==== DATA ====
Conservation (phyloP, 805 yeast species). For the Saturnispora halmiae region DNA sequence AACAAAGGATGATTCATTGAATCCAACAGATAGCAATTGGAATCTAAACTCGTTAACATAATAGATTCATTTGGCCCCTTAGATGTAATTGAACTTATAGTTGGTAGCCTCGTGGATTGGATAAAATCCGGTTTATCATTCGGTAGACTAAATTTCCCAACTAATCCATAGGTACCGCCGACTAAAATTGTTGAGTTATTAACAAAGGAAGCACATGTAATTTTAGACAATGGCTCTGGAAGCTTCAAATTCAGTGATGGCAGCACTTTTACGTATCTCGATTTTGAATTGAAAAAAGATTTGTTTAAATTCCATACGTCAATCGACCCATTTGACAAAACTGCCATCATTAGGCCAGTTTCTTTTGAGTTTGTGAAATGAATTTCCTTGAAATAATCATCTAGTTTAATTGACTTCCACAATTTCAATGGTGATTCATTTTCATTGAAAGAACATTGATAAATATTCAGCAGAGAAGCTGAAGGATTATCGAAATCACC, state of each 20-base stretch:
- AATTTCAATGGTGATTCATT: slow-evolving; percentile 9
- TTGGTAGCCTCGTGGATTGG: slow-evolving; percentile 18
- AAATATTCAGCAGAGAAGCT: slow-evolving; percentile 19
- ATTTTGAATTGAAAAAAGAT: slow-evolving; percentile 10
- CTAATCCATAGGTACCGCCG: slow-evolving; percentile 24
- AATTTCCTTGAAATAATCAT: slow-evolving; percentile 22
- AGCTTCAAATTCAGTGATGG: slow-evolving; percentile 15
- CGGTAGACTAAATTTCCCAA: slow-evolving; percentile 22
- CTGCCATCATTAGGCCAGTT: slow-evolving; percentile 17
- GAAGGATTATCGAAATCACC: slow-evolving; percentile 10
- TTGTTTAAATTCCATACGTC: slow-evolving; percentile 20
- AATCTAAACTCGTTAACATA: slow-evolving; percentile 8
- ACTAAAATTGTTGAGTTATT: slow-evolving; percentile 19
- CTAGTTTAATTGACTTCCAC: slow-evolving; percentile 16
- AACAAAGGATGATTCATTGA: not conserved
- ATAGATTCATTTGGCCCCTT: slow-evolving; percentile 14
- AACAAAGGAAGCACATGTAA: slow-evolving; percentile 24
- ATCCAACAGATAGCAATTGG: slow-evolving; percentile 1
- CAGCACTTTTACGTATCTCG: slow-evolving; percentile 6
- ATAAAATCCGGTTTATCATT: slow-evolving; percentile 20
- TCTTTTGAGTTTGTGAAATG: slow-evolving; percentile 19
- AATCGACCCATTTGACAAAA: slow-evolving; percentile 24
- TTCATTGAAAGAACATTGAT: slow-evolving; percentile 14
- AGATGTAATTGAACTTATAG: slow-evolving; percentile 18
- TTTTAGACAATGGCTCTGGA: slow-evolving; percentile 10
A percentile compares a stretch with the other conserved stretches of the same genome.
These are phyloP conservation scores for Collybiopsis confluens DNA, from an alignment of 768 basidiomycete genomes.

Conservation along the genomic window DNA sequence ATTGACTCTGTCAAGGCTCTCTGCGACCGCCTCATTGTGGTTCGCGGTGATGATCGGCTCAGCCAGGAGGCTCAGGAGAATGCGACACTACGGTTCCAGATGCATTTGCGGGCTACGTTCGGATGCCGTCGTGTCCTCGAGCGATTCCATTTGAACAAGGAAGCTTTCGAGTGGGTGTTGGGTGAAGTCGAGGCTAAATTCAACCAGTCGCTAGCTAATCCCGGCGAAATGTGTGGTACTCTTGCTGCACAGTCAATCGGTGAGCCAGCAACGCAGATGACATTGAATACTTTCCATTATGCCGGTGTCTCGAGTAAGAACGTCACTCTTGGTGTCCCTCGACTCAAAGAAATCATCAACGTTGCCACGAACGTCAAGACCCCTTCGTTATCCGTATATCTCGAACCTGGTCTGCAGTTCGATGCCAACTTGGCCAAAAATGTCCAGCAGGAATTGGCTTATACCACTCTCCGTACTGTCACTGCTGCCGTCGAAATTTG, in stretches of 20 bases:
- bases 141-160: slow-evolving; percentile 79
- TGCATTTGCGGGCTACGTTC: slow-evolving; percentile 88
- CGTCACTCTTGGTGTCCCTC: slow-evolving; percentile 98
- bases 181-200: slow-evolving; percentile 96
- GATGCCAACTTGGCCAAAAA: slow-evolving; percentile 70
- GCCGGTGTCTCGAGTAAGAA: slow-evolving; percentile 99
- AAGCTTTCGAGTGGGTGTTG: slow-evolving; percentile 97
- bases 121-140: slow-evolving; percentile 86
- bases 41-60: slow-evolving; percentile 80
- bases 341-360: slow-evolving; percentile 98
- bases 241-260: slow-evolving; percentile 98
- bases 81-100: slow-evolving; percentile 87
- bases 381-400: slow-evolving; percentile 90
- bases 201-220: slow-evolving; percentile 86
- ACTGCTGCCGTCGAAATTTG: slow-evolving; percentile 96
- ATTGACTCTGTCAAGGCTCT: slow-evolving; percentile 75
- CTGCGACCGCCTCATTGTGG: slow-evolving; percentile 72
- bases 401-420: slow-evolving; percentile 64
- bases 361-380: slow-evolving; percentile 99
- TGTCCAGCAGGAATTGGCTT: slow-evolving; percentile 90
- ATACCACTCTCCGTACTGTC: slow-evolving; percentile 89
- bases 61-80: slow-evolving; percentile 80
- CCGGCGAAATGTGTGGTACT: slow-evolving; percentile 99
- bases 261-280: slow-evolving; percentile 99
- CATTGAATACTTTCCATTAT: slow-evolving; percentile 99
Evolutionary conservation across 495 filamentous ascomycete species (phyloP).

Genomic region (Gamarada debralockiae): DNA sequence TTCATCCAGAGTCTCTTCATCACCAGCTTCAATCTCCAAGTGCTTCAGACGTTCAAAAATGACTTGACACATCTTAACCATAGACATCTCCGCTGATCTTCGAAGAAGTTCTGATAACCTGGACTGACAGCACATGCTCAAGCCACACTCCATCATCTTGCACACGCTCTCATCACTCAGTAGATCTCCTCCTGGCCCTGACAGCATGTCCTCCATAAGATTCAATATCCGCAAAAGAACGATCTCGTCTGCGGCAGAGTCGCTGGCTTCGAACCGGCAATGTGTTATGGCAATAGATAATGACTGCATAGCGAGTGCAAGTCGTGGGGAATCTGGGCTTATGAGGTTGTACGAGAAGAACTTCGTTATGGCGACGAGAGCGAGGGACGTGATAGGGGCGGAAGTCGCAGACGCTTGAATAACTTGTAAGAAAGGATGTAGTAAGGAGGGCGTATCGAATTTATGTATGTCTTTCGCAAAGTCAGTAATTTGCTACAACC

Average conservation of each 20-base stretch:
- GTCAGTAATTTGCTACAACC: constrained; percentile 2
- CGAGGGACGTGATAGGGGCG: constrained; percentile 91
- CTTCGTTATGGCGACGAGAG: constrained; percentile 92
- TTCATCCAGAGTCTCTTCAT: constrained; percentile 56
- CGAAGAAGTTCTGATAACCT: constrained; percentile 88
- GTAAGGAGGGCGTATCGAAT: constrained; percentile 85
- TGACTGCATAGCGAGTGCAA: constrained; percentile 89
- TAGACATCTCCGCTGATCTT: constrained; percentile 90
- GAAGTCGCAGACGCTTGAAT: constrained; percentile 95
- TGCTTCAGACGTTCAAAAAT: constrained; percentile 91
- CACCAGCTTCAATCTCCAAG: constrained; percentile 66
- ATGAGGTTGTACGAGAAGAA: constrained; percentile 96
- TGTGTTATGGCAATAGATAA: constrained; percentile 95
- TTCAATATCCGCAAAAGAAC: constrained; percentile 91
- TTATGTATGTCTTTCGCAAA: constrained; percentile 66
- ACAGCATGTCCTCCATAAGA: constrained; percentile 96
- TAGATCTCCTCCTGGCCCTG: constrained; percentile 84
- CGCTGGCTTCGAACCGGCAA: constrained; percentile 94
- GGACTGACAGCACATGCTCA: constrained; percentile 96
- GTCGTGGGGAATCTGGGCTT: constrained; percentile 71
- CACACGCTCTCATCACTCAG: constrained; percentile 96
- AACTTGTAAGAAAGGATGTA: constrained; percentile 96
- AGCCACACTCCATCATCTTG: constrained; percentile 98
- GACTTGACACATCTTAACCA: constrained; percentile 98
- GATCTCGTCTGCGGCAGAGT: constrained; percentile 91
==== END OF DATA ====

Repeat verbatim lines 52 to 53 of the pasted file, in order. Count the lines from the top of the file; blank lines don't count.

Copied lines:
- CCGGCGAAATGTGTGGTACT: slow-evolving; percentile 99
- bases 261-280: slow-evolving; percentile 99